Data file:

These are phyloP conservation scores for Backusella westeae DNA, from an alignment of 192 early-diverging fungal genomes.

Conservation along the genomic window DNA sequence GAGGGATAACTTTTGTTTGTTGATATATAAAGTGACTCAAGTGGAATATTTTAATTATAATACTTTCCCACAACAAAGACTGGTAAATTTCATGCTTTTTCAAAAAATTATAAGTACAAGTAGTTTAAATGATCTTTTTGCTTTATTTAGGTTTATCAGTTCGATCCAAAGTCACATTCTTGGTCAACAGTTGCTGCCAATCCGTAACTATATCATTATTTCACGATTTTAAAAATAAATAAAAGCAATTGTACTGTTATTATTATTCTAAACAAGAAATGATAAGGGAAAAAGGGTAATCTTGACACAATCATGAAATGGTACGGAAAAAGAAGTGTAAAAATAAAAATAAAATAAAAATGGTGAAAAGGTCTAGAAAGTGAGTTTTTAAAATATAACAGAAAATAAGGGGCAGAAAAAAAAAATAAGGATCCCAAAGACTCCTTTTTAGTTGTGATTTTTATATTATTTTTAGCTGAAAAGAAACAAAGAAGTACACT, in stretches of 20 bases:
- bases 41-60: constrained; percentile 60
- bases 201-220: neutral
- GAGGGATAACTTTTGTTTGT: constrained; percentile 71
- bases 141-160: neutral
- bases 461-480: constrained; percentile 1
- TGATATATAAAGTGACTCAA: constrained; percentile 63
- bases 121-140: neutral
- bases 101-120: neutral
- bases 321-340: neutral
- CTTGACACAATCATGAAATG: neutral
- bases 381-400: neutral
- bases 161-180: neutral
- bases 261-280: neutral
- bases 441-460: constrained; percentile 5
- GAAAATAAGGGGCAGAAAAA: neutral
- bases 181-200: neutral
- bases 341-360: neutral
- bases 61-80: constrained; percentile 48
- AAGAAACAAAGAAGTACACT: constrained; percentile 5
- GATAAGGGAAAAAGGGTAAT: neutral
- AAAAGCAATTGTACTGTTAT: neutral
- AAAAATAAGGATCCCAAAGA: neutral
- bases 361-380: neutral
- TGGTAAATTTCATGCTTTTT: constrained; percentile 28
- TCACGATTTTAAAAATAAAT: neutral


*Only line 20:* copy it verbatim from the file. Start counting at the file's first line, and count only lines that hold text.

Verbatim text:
- bases 61-80: constrained; percentile 48